Arabella Clemens Fulton
Arabella Clemens Fulton (1844-1934) took the Oregon Trail relatively late, in 1864…
…and she settled first in the area of Boise, Idaho Territory, before moving on to Texas (1872) and Washington (1883), winding up in Okanogan County and Ellensburg, central Washington.
So late in the frontier era, “Belle” would’ve had less need for Chinuk Wawa than previous Settlers did. But it was still spoken where she spent time, and sure enough, it makes appearances in her memoir…
I’ve found two versions of her autobiography. One is a published book, “A Pioneer Woman’s Memoir” edited down quite a lot by Judith E. Greenberg and Helen Carey McKeever (New York, NY: Franklin Watts, 1995).
Page 14 (? — pages are unnumbered) in the unpublished full memoir has Mrs. Fulton, at some unnamed location during the initial wagon trip west, interacting with a Native man who approaches her with the greeting “How!” That’s Siouan, from Lakota or a closely related language, and it would place their encounter pretty far east. But he goes on to ask if their wagon train is ” ‘Ki-yi?‘…meaning way off”, and I suspect that’s Chinook Jargon sayá ‘far’. All it would take is one person reading Arabella’s handwriting and not knowing Jargon. and we’d have such a misspelling in the transcribed version I’m looking at. (It’s preserved in the book too.) The conversation ends with him saying ” ‘Bye-bye, clatawa!‘ meaning ‘Must be going!’ ” That also would be Jargon; various early sources say American English ‘bye and bye’ was used in CJ as a synonym for áłqi to connote future tense, although it looks as if the “cheechako” Mrs. F. might’ve mistaken it for a childish ‘goodbye’, since newcomers often thought of Jargon as primitive. Of course łátwa ‘to go’ is one of the most frequent words in the language.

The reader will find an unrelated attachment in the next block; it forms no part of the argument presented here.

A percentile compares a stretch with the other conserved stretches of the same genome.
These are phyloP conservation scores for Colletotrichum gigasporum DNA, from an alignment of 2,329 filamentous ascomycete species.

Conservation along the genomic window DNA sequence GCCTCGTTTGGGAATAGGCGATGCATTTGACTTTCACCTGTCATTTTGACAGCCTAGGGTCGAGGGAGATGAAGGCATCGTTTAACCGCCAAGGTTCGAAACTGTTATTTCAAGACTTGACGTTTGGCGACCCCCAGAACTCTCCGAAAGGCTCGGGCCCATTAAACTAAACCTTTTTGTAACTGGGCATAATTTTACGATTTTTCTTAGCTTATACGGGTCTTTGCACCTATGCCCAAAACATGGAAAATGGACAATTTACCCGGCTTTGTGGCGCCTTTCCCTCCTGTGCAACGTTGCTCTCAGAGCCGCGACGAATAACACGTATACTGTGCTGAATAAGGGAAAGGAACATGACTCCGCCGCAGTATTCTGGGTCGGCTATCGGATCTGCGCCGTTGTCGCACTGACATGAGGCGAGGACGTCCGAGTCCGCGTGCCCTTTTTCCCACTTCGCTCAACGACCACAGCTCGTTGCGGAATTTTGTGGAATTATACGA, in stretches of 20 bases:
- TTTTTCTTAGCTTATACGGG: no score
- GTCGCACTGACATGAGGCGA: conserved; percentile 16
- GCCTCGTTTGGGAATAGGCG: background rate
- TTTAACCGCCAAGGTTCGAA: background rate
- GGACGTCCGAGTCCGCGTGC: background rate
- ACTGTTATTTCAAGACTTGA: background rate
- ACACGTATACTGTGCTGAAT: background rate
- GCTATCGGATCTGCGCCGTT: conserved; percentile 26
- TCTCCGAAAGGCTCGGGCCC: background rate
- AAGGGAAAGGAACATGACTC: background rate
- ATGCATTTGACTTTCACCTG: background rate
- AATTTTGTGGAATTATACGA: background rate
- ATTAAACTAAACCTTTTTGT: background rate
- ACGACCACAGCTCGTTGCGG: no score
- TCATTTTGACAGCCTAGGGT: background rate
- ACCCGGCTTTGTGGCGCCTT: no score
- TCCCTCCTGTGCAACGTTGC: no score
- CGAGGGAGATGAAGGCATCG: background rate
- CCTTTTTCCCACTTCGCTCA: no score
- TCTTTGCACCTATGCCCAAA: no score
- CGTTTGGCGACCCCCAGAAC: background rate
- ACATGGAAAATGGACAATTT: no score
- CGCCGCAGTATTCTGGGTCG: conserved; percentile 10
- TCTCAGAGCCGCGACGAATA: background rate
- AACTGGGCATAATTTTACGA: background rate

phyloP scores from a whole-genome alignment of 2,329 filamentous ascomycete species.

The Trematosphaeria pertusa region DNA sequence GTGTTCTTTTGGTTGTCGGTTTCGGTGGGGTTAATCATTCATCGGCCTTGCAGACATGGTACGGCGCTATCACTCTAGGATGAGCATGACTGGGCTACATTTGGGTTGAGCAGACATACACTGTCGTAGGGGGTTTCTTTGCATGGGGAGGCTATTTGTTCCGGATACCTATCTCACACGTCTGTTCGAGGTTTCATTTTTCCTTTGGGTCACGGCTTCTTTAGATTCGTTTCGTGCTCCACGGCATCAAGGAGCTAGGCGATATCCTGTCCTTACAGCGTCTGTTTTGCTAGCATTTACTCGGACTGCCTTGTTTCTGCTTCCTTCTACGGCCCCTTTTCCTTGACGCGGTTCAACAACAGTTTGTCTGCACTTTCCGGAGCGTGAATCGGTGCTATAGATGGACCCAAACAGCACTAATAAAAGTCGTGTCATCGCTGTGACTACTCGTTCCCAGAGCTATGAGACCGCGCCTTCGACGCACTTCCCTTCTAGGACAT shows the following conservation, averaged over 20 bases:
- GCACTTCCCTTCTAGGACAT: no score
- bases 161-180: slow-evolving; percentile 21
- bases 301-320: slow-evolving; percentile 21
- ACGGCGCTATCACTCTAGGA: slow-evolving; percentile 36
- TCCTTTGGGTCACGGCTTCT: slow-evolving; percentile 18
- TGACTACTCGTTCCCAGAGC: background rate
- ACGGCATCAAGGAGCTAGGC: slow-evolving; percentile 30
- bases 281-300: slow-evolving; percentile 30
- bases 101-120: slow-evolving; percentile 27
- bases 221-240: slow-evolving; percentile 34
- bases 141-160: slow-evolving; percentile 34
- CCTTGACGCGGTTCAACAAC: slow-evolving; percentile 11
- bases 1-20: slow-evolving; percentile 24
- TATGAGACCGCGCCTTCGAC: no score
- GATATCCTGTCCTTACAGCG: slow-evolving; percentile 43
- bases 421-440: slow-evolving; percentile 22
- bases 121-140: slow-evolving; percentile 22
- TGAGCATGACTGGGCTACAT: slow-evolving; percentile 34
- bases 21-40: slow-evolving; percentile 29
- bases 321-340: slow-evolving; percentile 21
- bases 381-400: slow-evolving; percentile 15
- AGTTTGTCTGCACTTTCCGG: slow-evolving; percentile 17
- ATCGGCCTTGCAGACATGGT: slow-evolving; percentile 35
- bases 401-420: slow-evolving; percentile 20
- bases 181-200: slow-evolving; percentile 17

The following is another of the scant few appearances of Chinuk Wawa in her memoir, and not surprisingly, this comes from the late-settled north-central Washington, where Jargon held on pretty long. Here we have “Boston Man” (‘white people’), “Cultus Jim” (‘No-good’ Jim), “Siwash” (‘Indian’), and “klooches” (‘women; wives’, a borrowing and modification of łúchmən in Settler English), as well as commentary on the locally heavy use of CJ:
My overall impression is that Mrs. Fulton wasn’t a highly fluent speaker of Chinuk Wawa, but that she was familiar with it and could give accurate examples of it when the subject came up.